The Latin Cross: the Most Popular, But Not the Least Sacred

The Latin cross is the first religious symbol worn in the world. It is associated with the sacrifice of Christ and the immense love he has for us. Having this type of religious symbol on you ensures that you keep this in mind.

Thus, we must become better humans by remembering to apply the values ​​described by the Gospels in our lives.

Contents :

General meaning of the cross among Catholics

The Latin cross: the simplest and most popular model

The patriarchal cross: power of the Catholic Church and nature of Jesus

The Cross of Lorraine: French resistance and European Christianity

Conclusion on our Latin cross

The Jerusalem cross, a statue of Christ and a Templar amulet

Live a righteous life

thanks to the messages of these Christian symbols


General meaning of the cross among Catholics

THE The most famous and widespread Catholic symbol is undoubtedly the cross. We find it wherever there is a Christian presence.

For Catholics, the cross has become a symbol not only of Jesus' death, but also of his resurrection. While the symbol of the cross existed long before the advent of Christianity, the life of Jesus Christ has indeed made it one of the most well-known icons in the world.

More specifically, the Catholic cross symbolizes the sacrifice, suffering, repentance, solidarity and total love of Christ.

Jesus' death may seem like a defeat, but it was actually a necessary step toward human salvation. Jesus' life was indeed offered as a sacrifice to provide redemption for all humanity.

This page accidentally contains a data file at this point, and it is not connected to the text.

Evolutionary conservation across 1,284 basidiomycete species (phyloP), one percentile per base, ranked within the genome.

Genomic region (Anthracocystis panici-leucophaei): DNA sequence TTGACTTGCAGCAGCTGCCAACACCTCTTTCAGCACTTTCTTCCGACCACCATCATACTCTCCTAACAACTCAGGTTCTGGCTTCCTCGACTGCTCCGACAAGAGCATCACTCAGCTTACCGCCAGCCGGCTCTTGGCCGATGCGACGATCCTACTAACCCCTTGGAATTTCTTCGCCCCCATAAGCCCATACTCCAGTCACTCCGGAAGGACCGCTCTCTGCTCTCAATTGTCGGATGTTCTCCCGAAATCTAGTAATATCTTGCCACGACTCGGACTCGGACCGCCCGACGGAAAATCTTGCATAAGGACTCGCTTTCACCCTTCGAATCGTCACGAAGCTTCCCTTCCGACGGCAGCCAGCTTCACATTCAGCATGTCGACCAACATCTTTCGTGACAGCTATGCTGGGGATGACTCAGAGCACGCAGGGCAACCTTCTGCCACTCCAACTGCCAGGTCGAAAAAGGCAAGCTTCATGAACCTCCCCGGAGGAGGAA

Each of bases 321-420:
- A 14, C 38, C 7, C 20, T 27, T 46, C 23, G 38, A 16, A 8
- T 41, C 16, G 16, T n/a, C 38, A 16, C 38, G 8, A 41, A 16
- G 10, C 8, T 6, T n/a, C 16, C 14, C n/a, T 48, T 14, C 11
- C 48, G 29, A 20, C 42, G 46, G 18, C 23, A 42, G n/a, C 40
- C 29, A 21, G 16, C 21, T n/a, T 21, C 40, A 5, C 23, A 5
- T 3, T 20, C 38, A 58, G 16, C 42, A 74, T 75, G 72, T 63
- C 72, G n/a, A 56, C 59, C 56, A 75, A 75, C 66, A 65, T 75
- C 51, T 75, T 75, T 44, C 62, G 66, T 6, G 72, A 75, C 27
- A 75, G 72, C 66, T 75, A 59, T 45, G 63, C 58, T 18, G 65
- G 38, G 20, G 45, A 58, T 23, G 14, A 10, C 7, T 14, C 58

The cross is therefore also a great symbol of hope for all. In addition, we can also see it as a sign of the love that God has for each of us.

With such messages, it is not surprising that this collection of Christian symbols (which, inevitably, contains many crosses) is so popular with those around us.

Regardless, these are only examples of how to interpret the meaning of the Catholic cross. Each believer can actually apply their own meaning to it. (As long as it remains within the doxa of the Church, of course.)

Thus, the different crosses that we make available to you may all have a different role to play in your life.

Jewelry in the shape of a Latin cross made of iron studs.

The Latin cross: the simplest and most popular model

Basically, this is what a Latin cross looks like in its simplicity.

Sometimes also called the Western Cross, it represents the Holy Cross on which Jesus was crucified.

For many, this is the universal symbol of self-denial expressed by Christ: “If anyone would be one of my disciples, let him deny himself, take up his cross and follow me” (Mark 8:34).

In short, the Latin cross is the most widespread among Christians around the world. The length of its branches is such that when folded, it forms a cube, an ancient Christian symbol of God's authority on Earth. Despite its absolutely predominant place today, the Latin cross is actually later than other Christian signs of recognition such as the lamb, the alpha and the omega, the fish, the ichtchus, etc.

According to some believers, it was even a pagan symbol used by ancient religions, which pushed certain currents of Christianity to reject it.

For example, Minucius Felix (an author considered one of the fathers of the Church) wrote: